William and Kate trek to Bhutan's Tiger's Nest monastery

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Media captionThe Duke said the trek was ''easy'' and the Duchess called the countryside ''beautiful''

The Duke and Duchess of Cambridge have trekked in the Himalayas to Bhutan's Tiger Nest monastery.

They took time to soak up the panoramic views surrounding the 17th century monastery, formally known as Paro Taktsang, during a three-hour walk.

Situated about 10,000ft (3,000m) above sea level and on a cliff face, the monastery is considered to be one of the holiest for the Bhutanese people.

The royal pair are taking part in a seven-day tour of India and Bhutan.

Prince William and the Duchess of Cambridge walked hand in hand for part of the hike.

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"It was quite tough on the way up," Prince William said after completing the challenge, while the duchess added the journey was a "great way to burn off the curry".

The couple, who arrived in the kingdom on a flight from India on Thursday, in the evening attended a reception for British nationals in Bhutan and Bhutanese people with strong links to the UK.

The duchess wore a full-length red chiffon gown featuring a poppy pattern - a nod to the Himalayan blue poppy which is Bhutan's national symbol - by British fashion house Beulah, one of the her favourite designers.

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Image caption The trek took the royal couple through a pine forest
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Image caption The duke and duchess climbed for three hours to reach the Tiger's Nest
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Image caption They spoke to Khenpo Phuntsok Tashi, director of Bhutan's National Museum, on their way up
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Image caption The couple later attended a reception in capital Thimpu where she met Bhutanese people with strong links to the UK

'Great view'

William and Kate's route up to the Tiger's Nest trailed through a pine forest on the slopes of the hill.

The duchess was dressed in a white blouse, leather jerkin, leggings and calf-length boots, while Prince William wore chinos and a blue shirt and walking boots.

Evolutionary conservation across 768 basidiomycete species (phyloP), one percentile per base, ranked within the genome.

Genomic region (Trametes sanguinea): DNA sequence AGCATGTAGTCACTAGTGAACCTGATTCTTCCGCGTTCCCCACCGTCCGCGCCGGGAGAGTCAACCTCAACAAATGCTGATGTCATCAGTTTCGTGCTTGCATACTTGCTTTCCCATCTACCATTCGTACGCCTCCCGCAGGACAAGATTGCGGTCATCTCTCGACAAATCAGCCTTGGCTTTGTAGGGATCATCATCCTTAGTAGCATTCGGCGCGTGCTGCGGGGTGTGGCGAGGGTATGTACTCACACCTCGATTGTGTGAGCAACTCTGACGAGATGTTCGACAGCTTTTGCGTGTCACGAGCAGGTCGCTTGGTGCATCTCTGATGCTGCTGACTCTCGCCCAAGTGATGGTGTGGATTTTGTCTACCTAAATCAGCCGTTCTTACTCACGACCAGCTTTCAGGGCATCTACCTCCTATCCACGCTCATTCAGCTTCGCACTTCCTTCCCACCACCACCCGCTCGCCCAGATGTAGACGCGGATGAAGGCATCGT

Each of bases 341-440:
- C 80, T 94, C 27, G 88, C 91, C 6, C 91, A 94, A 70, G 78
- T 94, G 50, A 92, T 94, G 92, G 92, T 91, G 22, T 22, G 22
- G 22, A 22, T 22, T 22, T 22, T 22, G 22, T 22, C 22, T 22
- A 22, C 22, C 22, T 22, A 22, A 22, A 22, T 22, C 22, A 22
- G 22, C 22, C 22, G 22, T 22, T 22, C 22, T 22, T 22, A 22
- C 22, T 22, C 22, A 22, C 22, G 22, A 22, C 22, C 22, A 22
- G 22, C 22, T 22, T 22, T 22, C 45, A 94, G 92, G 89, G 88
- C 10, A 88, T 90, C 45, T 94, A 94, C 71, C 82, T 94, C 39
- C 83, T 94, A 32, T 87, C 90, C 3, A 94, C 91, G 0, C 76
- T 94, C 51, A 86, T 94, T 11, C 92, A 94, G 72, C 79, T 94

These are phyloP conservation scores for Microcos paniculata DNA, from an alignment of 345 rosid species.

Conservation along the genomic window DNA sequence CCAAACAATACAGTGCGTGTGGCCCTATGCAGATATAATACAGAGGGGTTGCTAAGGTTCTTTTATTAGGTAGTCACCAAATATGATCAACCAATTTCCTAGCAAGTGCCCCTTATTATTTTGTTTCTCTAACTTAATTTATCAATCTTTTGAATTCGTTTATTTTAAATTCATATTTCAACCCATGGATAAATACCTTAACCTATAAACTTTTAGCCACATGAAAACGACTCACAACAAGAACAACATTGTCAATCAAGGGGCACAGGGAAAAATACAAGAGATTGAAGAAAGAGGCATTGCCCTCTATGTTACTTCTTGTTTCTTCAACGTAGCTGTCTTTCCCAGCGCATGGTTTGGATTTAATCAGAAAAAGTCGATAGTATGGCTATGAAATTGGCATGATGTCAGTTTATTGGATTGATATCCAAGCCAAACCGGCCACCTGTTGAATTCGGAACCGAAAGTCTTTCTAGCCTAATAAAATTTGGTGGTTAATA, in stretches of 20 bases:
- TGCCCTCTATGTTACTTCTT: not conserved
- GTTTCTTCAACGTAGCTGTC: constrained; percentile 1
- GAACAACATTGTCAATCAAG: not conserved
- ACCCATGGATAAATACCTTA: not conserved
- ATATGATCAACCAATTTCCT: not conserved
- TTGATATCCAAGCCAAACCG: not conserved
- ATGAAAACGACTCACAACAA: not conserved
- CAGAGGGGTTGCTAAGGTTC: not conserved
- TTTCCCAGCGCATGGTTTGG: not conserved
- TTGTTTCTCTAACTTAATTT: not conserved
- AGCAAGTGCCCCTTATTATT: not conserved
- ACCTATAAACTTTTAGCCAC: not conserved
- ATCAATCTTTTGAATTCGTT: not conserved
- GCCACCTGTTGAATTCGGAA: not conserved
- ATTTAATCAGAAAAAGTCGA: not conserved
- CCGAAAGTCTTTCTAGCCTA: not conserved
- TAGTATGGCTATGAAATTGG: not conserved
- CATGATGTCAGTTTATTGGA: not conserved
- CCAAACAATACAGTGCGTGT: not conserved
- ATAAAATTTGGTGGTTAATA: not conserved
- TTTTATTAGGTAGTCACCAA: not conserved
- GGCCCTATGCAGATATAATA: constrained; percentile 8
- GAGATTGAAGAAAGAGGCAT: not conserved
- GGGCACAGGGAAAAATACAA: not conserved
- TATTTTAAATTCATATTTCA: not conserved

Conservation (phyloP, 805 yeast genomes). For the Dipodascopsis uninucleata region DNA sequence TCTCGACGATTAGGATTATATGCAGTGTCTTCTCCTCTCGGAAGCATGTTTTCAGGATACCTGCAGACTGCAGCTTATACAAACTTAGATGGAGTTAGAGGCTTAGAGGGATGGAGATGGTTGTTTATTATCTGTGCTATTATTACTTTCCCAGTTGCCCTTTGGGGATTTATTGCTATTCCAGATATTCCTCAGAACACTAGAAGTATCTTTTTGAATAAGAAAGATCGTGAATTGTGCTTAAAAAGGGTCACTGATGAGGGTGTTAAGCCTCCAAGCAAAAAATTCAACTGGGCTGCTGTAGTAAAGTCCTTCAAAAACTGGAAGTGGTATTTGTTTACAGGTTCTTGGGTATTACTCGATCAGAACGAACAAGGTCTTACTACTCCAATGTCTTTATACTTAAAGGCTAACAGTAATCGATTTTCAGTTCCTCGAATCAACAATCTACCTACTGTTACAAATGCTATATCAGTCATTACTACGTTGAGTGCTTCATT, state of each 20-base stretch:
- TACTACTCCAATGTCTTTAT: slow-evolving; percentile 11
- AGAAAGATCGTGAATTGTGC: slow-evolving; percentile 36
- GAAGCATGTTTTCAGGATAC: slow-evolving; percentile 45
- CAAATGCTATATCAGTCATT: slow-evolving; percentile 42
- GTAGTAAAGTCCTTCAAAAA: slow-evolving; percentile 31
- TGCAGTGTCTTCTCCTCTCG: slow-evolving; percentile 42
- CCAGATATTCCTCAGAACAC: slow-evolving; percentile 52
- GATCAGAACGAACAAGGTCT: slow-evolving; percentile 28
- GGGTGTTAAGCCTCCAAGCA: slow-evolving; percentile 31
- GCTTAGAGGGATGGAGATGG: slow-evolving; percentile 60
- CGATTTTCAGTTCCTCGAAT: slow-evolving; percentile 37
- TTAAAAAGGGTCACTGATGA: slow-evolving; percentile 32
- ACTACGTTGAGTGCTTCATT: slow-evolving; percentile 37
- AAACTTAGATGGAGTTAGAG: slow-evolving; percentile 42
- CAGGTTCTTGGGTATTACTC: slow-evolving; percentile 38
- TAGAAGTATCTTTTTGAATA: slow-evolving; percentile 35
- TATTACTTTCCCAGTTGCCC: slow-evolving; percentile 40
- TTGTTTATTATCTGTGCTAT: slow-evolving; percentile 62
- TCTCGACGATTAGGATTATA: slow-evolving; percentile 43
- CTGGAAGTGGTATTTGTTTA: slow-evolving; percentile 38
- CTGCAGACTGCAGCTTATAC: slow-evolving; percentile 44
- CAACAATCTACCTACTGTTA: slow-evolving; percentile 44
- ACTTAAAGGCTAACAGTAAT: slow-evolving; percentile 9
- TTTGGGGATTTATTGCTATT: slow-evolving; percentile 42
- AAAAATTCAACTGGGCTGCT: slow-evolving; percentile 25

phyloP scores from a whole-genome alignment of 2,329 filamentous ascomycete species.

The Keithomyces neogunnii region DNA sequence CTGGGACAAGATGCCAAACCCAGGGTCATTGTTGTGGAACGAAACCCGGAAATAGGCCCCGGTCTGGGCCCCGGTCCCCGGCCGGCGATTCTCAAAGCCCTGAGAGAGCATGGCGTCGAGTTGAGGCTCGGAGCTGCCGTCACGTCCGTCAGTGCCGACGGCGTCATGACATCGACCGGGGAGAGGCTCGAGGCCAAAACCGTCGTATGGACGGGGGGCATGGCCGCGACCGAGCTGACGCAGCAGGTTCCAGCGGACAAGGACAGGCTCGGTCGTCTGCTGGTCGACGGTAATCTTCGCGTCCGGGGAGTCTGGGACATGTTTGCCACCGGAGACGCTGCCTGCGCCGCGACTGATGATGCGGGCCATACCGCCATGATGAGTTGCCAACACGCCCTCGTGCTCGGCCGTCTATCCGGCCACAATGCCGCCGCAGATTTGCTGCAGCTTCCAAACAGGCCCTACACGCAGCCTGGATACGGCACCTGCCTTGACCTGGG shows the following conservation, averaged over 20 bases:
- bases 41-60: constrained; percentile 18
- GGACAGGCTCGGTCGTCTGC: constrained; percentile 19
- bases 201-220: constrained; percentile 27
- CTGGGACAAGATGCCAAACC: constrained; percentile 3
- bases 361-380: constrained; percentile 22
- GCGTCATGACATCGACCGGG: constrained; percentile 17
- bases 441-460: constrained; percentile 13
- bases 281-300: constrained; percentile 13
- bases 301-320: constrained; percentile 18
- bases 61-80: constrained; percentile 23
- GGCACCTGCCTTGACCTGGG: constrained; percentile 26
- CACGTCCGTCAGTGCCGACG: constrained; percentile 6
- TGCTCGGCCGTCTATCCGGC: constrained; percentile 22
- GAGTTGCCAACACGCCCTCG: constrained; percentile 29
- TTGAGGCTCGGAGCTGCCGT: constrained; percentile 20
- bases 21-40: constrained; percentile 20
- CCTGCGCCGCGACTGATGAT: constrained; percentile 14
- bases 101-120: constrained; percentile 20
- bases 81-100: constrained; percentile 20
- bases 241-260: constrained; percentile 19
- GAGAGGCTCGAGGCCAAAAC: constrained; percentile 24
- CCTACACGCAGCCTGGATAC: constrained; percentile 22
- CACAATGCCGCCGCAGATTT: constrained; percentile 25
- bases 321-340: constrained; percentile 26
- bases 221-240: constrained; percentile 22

The hike to the monastery, which was built in 1692, was one which the Prince of Wales half completed in 1998, but hampered by a polo injury he decided to sketch the scenery rather than continue to the top.

On arriving at the summit the duchess said: "Wow, that's amazing", while Prince William, admiring the architecture, said: "Look at the roof, it's cool. What a great view."

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Image caption The royal couple spun prayer wheels at a stop at the half way stage on the trek
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Image caption And posed for photographs
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Image caption They walked arm-in-arm on their way to the site
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Image caption They were following in the footsteps of the Prince of Wales, who visited the area in 1998

Sonam Penjor, 34, who works in the Bhutan information department, said: "Prince Charles came here before in 1998, but he only made it to the cafeteria, the halfway point. So he took some nice shots but he was not able to come to this point.

"Maybe the altitude affected him. I think his son and daughter-in-law wanted to beat him.

"They wanted to recapture his father's memories but go further. And maybe later George and Charlotte will come to follow in their parents' footsteps."

The monastery is near the cave where Guru Padmasambhava - who is credited with introducing Buddhism to Bhutan - is said to have meditated for three years, three months, three weeks, and three days in the 8th Century.

The monastery partially burnt down in 2008 and took two years to rebuild.

On Thursday evening, they had a private dinner on Thursday with Bhutan's King Jigme Khesar Namgyel Wangchuck and Queen Jetsun Pema.

They are due to return to India to visit the Taj Mahal in Agra, on Saturday, before returning to the UK the following day.

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Image caption The duke and duchess had dinner with Bhutan's king and queen on Thursday evening

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